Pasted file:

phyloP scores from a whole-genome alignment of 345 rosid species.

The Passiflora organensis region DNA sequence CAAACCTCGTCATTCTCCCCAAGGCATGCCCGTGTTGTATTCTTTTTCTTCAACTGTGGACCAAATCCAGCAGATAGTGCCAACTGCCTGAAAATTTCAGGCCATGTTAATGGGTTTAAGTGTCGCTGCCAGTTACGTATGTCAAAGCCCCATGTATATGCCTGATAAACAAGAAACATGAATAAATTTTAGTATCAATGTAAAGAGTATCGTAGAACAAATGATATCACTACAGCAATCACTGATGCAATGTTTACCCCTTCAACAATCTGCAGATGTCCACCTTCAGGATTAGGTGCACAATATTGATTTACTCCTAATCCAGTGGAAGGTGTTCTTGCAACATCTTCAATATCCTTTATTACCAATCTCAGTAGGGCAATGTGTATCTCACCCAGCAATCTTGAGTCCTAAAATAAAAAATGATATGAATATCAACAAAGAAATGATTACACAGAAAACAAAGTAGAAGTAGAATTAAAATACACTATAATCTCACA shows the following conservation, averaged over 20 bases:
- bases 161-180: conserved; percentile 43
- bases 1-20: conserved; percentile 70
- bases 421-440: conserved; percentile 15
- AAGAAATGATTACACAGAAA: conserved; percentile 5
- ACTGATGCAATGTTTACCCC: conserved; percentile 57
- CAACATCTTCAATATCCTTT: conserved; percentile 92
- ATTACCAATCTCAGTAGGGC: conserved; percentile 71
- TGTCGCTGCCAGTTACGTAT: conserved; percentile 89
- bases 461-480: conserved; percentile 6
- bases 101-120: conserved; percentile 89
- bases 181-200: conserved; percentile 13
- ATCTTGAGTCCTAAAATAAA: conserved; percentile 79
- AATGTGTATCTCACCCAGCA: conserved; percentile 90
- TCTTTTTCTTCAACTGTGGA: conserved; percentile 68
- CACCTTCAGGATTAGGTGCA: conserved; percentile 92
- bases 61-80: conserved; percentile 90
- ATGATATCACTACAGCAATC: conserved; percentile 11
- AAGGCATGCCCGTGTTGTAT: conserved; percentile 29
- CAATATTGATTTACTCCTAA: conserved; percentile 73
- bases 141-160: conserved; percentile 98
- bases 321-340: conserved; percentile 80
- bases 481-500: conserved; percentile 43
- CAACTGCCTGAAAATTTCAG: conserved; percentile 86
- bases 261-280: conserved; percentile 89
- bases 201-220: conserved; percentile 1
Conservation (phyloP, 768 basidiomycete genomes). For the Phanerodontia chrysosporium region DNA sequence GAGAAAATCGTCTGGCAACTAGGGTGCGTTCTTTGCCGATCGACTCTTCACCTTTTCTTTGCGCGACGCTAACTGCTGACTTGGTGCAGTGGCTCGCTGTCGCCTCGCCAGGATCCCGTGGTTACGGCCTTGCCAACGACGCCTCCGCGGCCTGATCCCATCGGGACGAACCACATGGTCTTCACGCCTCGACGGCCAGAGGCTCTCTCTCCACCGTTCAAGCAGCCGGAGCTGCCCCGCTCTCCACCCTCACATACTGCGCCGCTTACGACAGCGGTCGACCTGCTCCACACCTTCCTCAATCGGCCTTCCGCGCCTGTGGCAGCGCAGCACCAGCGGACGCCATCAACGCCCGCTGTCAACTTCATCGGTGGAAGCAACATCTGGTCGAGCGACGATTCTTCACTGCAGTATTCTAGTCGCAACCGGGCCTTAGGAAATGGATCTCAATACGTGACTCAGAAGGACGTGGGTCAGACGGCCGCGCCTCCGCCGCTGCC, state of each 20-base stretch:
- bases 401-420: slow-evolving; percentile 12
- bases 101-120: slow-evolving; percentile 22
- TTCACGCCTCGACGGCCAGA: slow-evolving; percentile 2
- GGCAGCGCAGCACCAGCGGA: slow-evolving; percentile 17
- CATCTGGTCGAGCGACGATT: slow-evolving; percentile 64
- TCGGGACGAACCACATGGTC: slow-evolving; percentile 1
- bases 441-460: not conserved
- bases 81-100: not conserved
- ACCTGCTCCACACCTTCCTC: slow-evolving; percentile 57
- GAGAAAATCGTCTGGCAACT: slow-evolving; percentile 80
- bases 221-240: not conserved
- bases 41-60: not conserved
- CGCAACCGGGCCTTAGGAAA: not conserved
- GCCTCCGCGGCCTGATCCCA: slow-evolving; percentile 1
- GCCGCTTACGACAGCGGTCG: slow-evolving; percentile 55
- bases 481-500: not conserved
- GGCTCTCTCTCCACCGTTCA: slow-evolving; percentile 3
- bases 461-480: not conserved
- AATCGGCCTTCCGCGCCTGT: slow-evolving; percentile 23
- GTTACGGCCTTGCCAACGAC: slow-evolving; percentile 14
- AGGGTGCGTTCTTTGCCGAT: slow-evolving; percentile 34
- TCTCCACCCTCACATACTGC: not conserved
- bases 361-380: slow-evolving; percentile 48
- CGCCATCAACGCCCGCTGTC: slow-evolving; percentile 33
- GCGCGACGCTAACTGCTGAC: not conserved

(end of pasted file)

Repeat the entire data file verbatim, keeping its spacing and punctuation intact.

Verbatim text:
phyloP scores from a whole-genome alignment of 345 rosid species.

The Passiflora organensis region DNA sequence CAAACCTCGTCATTCTCCCCAAGGCATGCCCGTGTTGTATTCTTTTTCTTCAACTGTGGACCAAATCCAGCAGATAGTGCCAACTGCCTGAAAATTTCAGGCCATGTTAATGGGTTTAAGTGTCGCTGCCAGTTACGTATGTCAAAGCCCCATGTATATGCCTGATAAACAAGAAACATGAATAAATTTTAGTATCAATGTAAAGAGTATCGTAGAACAAATGATATCACTACAGCAATCACTGATGCAATGTTTACCCCTTCAACAATCTGCAGATGTCCACCTTCAGGATTAGGTGCACAATATTGATTTACTCCTAATCCAGTGGAAGGTGTTCTTGCAACATCTTCAATATCCTTTATTACCAATCTCAGTAGGGCAATGTGTATCTCACCCAGCAATCTTGAGTCCTAAAATAAAAAATGATATGAATATCAACAAAGAAATGATTACACAGAAAACAAAGTAGAAGTAGAATTAAAATACACTATAATCTCACA shows the following conservation, averaged over 20 bases:
- bases 161-180: conserved; percentile 43
- bases 1-20: conserved; percentile 70
- bases 421-440: conserved; percentile 15
- AAGAAATGATTACACAGAAA: conserved; percentile 5
- ACTGATGCAATGTTTACCCC: conserved; percentile 57
- CAACATCTTCAATATCCTTT: conserved; percentile 92
- ATTACCAATCTCAGTAGGGC: conserved; percentile 71
- TGTCGCTGCCAGTTACGTAT: conserved; percentile 89
- bases 461-480: conserved; percentile 6
- bases 101-120: conserved; percentile 89
- bases 181-200: conserved; percentile 13
- ATCTTGAGTCCTAAAATAAA: conserved; percentile 79
- AATGTGTATCTCACCCAGCA: conserved; percentile 90
- TCTTTTTCTTCAACTGTGGA: conserved; percentile 68
- CACCTTCAGGATTAGGTGCA: conserved; percentile 92
- bases 61-80: conserved; percentile 90
- ATGATATCACTACAGCAATC: conserved; percentile 11
- AAGGCATGCCCGTGTTGTAT: conserved; percentile 29
- CAATATTGATTTACTCCTAA: conserved; percentile 73
- bases 141-160: conserved; percentile 98
- bases 321-340: conserved; percentile 80
- bases 481-500: conserved; percentile 43
- CAACTGCCTGAAAATTTCAG: conserved; percentile 86
- bases 261-280: conserved; percentile 89
- bases 201-220: conserved; percentile 1
Conservation (phyloP, 768 basidiomycete genomes). For the Phanerodontia chrysosporium region DNA sequence GAGAAAATCGTCTGGCAACTAGGGTGCGTTCTTTGCCGATCGACTCTTCACCTTTTCTTTGCGCGACGCTAACTGCTGACTTGGTGCAGTGGCTCGCTGTCGCCTCGCCAGGATCCCGTGGTTACGGCCTTGCCAACGACGCCTCCGCGGCCTGATCCCATCGGGACGAACCACATGGTCTTCACGCCTCGACGGCCAGAGGCTCTCTCTCCACCGTTCAAGCAGCCGGAGCTGCCCCGCTCTCCACCCTCACATACTGCGCCGCTTACGACAGCGGTCGACCTGCTCCACACCTTCCTCAATCGGCCTTCCGCGCCTGTGGCAGCGCAGCACCAGCGGACGCCATCAACGCCCGCTGTCAACTTCATCGGTGGAAGCAACATCTGGTCGAGCGACGATTCTTCACTGCAGTATTCTAGTCGCAACCGGGCCTTAGGAAATGGATCTCAATACGTGACTCAGAAGGACGTGGGTCAGACGGCCGCGCCTCCGCCGCTGCC, state of each 20-base stretch:
- bases 401-420: slow-evolving; percentile 12
- bases 101-120: slow-evolving; percentile 22
- TTCACGCCTCGACGGCCAGA: slow-evolving; percentile 2
- GGCAGCGCAGCACCAGCGGA: slow-evolving; percentile 17
- CATCTGGTCGAGCGACGATT: slow-evolving; percentile 64
- TCGGGACGAACCACATGGTC: slow-evolving; percentile 1
- bases 441-460: not conserved
- bases 81-100: not conserved
- ACCTGCTCCACACCTTCCTC: slow-evolving; percentile 57
- GAGAAAATCGTCTGGCAACT: slow-evolving; percentile 80
- bases 221-240: not conserved
- bases 41-60: not conserved
- CGCAACCGGGCCTTAGGAAA: not conserved
- GCCTCCGCGGCCTGATCCCA: slow-evolving; percentile 1
- GCCGCTTACGACAGCGGTCG: slow-evolving; percentile 55
- bases 481-500: not conserved
- GGCTCTCTCTCCACCGTTCA: slow-evolving; percentile 3
- bases 461-480: not conserved
- AATCGGCCTTCCGCGCCTGT: slow-evolving; percentile 23
- GTTACGGCCTTGCCAACGAC: slow-evolving; percentile 14
- AGGGTGCGTTCTTTGCCGAT: slow-evolving; percentile 34
- TCTCCACCCTCACATACTGC: not conserved
- bases 361-380: slow-evolving; percentile 48
- CGCCATCAACGCCCGCTGTC: slow-evolving; percentile 33
- GCGCGACGCTAACTGCTGAC: not conserved